Music Webmaster Len Mullenger


Mychael DANNA 8MM Eight Millimeter  OST   SILVA SCREEN FILMCD313


Crotchet (UK)

Amazon (USA)

This film has yet to reach the UK and with its publicity machine some weeks away our knowledge about its plot is slim. As usual the booklet is no help at all and the news release sheet that accompanied the review copy just states - "8MM is a provocative story of a family man whose discovery of a small reel of film forces him to confront the darkest recesses of society. As his investigation leads him on a downward path of obsession, his traditional world falls away and, with it, his family is unalterably changed." Now I mention all this because much of this score is based on the music of North Africa (in fact Moroccan music consultants are credited in the CD booklet yet none of the illustrations give any clue as to this orientation rather they suggest a group of low-life undesirables (the on-screen characters, I hope) one of whom is wearing a shirt I would hate to see my worst enemy dead in!

Danna has created an above–average score for the thriller genre. It is full of atmosphere and has plenty of menace and excitement with vibrant ethnic colour and energetic rhythms. The music vividly suggests mystery and intrigue – one can imagine sultry and dangerously seductive dancing girls and an eye-patched portly villain wearing a fez practising espionage, drugs, white slavery, ritual sacrifice – or worse. The opening cue "The Projector" mysterious, threatening and unsettling, with extraordinary effects suggesting rolling dice, immediately evokes this Moroccan locale. The music develops into the second cue "The House" which is more relaxed, cosy and homely piano and orchestral meanderings with a subtle tune leaning towards the exotic. The next two tracks dwell in dark places, piling on the mystery and menace with exotic ethnic instrumentation; the music moving forward slowly. "Cindy" is a poignant piano-led cue developing the theme first stated in "The House"; this material is further developed in "What would you choose". All three cues are worthy and introduce a welcome warmer human element.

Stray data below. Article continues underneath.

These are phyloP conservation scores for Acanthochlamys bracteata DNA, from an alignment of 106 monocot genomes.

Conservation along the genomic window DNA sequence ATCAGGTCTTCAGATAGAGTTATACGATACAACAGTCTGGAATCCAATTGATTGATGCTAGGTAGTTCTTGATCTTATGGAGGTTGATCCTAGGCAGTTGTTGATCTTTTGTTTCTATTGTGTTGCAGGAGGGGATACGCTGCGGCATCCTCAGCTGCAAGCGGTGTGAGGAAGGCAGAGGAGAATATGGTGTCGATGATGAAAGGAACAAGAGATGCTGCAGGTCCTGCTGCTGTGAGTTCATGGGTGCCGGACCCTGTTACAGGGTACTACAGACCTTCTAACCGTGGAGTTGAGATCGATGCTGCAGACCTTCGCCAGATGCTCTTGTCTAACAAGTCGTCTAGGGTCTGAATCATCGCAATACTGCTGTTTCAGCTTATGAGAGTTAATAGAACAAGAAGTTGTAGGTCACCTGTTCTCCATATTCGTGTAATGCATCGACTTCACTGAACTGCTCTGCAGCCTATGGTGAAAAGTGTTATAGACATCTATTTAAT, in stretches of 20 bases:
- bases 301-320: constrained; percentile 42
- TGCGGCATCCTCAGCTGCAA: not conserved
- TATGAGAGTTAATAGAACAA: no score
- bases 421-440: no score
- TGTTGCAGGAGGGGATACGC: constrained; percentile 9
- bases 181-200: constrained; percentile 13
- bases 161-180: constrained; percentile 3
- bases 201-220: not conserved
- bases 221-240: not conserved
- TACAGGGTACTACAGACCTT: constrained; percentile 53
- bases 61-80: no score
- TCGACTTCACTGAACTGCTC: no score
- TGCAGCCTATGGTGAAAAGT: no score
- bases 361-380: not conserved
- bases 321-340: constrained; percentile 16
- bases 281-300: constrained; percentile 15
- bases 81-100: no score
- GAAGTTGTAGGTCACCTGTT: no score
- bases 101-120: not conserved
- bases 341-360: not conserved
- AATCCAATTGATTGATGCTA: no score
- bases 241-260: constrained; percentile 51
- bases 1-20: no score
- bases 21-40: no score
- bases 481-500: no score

"Missing Persons" is a substantial cue and one of the most mesmerising tracks on this disc mixing very effectively Western pop/jazz/orchestral styles with ethnic music (which quickly assumes the foreground). The orchestration is very colourful using some rare and very colourful percussive effects. The track is strongly rhythmical; the sense of encroaching menace is well sustained too. (Holst’s Beni Mora is not far away in the closing pages of this cue). "Hollywood" never sounded like this, this is more "tribal-sounding" music again (but with a Western beat); it’s vibrant and includes voices and rhythmical clapping; one might imagine sultry dancing. The forces of evil seem to gather with "Unsee" and "Dance With the Devil" (the latter with hysterically insistent stick-like beating percussion over growling bass strings and native voices). We have met the weird electronic components of "The Third Man" and "Loft" (the latter accompanied by the sort of staccato string figures beloved by Herrmann) often enough before but they are imaginatively and atmospherically assembled. More weird electronics (some suggesting the distorted naggings of a shrewish wife), accompanied by ethnic dronings and percussion, inform "No answer". Moving over more weird and sinister electronics cues, sometimes with ethnic wailings, we arrive at another extraordinary six-minute cue: "Scene of the Crime". This track begins with sustained high-pitched, raw reeds with other curious wailing woodwinds below, arranged so that they suggest distant perspectives, but then they move forwards to occupy centre-stage where they dominate the music which is propelled forward ever more urgently by insistent drum rhythms reaching an almost hysterical peak in the next cue "Rainstorm". "Home" recaptures calm and serenity but there is a nervous enigmatic edge to the music which the concluding bitter-sweet melancholic "Dear Mr Wells" cue does little to dispel.

I asked James Fitzpatrick of Silva Screen if he could explain why the North African ethnic music was used: He replied – "A very good question – which I kept asking myself while watching the film! Basically I feel, as much of the film centres on the "porn low-life" of both NewYork and Los Angeles, Mychael Danna was trying to create a new "sound" rather than just go with traditional orchestrations."

Whatever, I think this is a most unusual, vividly-coloured and strongly rhythmical score.


Ian Lace


Ian Lace

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